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Ray Bradbury

Jim Cherry


Ray Bradbury Interviewed by Jim Cherry


Originally published by The Arizona Republic newspaper, Aug. 31, 2000
Reprinted in Contemporary Literary Criticism Volume 235, 2007
Copyright Jim Cherry, 2000. All rights reserved.
May not be reprinted or re-used in whole or part without written permission.


I understand you lived in Arizona as a boy.
I lived there when I was six in 1926, and for a year when I was twelve. I was a curious kid. When I was six and lived in Tucson, I was on the University grounds all the time, especially the natural science building, which was full of snakes and tarantulas and Gila monsters. They used to throw me off campus, and I would creep back and hide. Tucson is a very special place to me.

Do you think your peripatetic childhood had an impact on your becoming a writer?
I think that I was born to be a writer. It was genetic. You can’t teach that; what you can teach is good habits. When you read my books you can’t imagine anyone else writing them.

There seems to be a spiritual quality that runs through your work. Do you subscribe to the Eastern idea of an impersonal God or the Western idea of an personal one?
I have a delicatessen religious outlook. I will take some a’ deez, some a’ doze and some a’ deez. I believe in American Indian ideas, ideas of the Far East; they’re all fascinating and nothing is proved.

Do you write drunk and revise sober, so to speak, or compose everything carefully in your mind before setting it down?
It’s got to be an explosion. I get an idea and then, bang! I’m at the typewriter, and two hours later it’s done. All of my short stories have taken two or three hours. Throw up, then clean up, is my motto.

You don’t consider yourself a science fiction writer. Instead, you’re a fantasy writer, is that correct?
Correct.

There’s a timelessness to your work.
It’s mythological. I write Greek myths, Roman myths, Egyptian myths. It’s metaphorical, but there’s no science in them. The only book I’ve written that’s science fiction is Fahrenheit 451. That’s political and psychological science fiction.

In that way, your book is like A Clockwork Orange.
Oh, don’t say that! That’s a sick book! I hate A Clockwork Orange. It’s so vulgar. The characters don’t lift you up in any way.

Do you have any idea of how many copies of Martian Chronicles you’ve sold?
Oh, I don’t know, it’s never been a bestseller. It only sold five thousand copies its first year. But, it’s been a cumulative bestseller. You sell fifty thousand to one hundred thousand paperbacks a year for fifty years and you have quite a few million. None of my books sell worth a damn when they first come out.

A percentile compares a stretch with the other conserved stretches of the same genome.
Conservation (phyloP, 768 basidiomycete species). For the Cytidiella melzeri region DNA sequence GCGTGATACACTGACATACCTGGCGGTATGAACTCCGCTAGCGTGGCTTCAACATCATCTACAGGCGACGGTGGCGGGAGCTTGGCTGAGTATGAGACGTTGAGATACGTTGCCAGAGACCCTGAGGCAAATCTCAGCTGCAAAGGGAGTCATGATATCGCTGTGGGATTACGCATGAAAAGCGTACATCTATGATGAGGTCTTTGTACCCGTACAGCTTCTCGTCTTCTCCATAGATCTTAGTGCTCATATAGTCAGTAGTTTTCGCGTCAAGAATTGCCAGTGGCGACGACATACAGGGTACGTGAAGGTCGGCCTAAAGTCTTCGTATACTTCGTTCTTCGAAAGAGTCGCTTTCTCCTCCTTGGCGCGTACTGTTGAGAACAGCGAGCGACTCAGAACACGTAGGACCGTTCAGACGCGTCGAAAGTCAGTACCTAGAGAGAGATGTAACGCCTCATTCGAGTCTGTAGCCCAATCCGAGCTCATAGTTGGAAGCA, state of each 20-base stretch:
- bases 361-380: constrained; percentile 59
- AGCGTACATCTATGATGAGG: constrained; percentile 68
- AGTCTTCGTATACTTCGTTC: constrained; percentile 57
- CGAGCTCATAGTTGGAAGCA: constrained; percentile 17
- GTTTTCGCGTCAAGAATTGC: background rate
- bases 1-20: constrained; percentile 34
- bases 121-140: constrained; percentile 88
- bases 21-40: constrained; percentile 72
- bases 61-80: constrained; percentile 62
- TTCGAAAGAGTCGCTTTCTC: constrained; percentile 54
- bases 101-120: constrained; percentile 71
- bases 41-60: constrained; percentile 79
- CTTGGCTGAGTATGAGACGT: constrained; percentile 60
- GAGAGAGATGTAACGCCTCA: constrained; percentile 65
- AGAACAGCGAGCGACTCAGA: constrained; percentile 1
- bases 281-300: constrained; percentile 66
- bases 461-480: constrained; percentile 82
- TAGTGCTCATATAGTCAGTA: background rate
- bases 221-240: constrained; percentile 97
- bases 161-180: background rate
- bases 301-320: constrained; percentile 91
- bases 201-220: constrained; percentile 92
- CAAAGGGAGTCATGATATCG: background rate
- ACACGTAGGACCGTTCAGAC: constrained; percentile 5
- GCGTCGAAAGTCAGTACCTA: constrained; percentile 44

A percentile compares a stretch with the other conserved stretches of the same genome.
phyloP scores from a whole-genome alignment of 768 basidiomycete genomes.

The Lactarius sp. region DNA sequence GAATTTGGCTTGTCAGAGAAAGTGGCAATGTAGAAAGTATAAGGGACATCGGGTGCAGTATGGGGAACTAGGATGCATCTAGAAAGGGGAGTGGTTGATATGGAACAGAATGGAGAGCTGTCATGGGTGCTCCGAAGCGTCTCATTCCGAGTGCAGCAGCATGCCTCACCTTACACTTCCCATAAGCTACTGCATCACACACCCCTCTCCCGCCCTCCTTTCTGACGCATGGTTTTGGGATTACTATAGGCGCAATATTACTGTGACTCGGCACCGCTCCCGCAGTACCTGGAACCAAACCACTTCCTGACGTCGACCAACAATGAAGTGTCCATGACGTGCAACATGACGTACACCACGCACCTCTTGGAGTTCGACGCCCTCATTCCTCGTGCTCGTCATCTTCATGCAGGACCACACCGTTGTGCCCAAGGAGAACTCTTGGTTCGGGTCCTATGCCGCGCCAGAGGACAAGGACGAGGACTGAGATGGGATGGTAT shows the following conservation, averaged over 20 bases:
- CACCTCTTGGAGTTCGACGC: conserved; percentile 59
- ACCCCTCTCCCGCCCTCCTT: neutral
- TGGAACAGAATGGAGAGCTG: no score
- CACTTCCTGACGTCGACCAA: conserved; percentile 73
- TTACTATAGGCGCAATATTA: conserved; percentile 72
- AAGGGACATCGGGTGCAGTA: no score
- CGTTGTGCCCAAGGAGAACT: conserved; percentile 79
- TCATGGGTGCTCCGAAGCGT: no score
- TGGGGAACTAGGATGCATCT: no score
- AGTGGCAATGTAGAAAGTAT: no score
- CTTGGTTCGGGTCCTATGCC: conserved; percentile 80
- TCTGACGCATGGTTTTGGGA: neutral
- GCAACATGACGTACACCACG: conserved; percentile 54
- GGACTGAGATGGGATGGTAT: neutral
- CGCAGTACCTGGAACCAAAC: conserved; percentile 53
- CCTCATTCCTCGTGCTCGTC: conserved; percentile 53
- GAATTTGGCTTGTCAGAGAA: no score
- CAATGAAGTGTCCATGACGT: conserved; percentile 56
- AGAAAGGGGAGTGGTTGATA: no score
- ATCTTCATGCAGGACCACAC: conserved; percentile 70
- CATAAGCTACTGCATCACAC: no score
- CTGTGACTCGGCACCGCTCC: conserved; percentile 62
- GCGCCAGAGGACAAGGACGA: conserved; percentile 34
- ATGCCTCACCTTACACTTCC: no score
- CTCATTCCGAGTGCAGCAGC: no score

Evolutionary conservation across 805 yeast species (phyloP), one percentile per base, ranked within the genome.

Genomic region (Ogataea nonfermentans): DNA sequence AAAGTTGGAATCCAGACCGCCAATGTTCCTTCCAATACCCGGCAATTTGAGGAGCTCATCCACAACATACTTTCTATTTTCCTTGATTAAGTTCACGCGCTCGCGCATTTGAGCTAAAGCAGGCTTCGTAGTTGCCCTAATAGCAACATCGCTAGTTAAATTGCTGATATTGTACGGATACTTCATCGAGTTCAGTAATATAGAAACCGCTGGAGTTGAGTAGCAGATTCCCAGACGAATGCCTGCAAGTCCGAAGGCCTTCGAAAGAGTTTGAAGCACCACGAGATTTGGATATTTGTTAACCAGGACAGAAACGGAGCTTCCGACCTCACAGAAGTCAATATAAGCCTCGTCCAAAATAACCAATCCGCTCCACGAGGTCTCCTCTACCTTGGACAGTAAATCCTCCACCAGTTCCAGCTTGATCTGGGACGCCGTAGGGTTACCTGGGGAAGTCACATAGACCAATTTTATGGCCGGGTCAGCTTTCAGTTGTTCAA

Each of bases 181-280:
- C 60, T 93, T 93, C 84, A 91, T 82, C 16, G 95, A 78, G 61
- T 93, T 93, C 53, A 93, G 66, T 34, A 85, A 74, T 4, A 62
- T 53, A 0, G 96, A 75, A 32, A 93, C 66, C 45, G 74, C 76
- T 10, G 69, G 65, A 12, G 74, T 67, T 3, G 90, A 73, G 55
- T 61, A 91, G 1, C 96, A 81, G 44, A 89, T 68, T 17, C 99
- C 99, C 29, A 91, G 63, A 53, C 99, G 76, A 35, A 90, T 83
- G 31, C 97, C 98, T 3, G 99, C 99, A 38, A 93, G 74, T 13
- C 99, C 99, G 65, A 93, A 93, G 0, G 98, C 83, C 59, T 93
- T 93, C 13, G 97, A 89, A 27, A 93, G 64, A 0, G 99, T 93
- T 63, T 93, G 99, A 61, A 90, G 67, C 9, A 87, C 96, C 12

How many movies have been made from your books?
Oh, four or five. Illustrated Man, which is no good; Something Wicked This Way Comes, which was very good. Fahrenheit 451, which had things missing but was still a good job. Martian Chronicles on TV was a bore, but we’re going to do it over the next year as a theatrical movie.

Do you hand the book over to the movie studio and let them do their thing?
No, I have to be in there, or I won’t let them do it.

Did you see computers or the Internet coming?
I could see them coming, but nobody could predict some of the problems that would be connected to that.

Such as?
Well, all this business with Napster, and stealing all that music, thieving millions of dollars of music away from people without paying for it. That’s ridiculous. They should be destroyed. They’re behaving like the Russians and Chinese, who’ve been stealing my books for forty years.

What do you think of alien visitors and UFOs?
No such, no way. It’s ridiculous; there’s absolutely no proof anywhere, at any time.

You’ve never driven a car?
I never learned. I was too poor. Writers can’t afford things like that. My wife and I didn’t have enough money to buy a car until we were 37 and 38, then she learned to drive. Becoming a writer is a very slow process and there’s not much money in it for a long time.

Your musical Dandelion Wine is set to play in L.A.
I did it first at Lincoln Center thirty years ago; now we’re bringing it back, at the Colony Theater in Burbank.

What are you working on now?
I have a new book of essays called A Chapbook for Burnt-Out Priests, Rabbis, and Ministers, a book of philosophic essays, a new book called One More for the Road, a novel From the Dust Returned, and a book of poetry. That’s more than enough, don’t you think?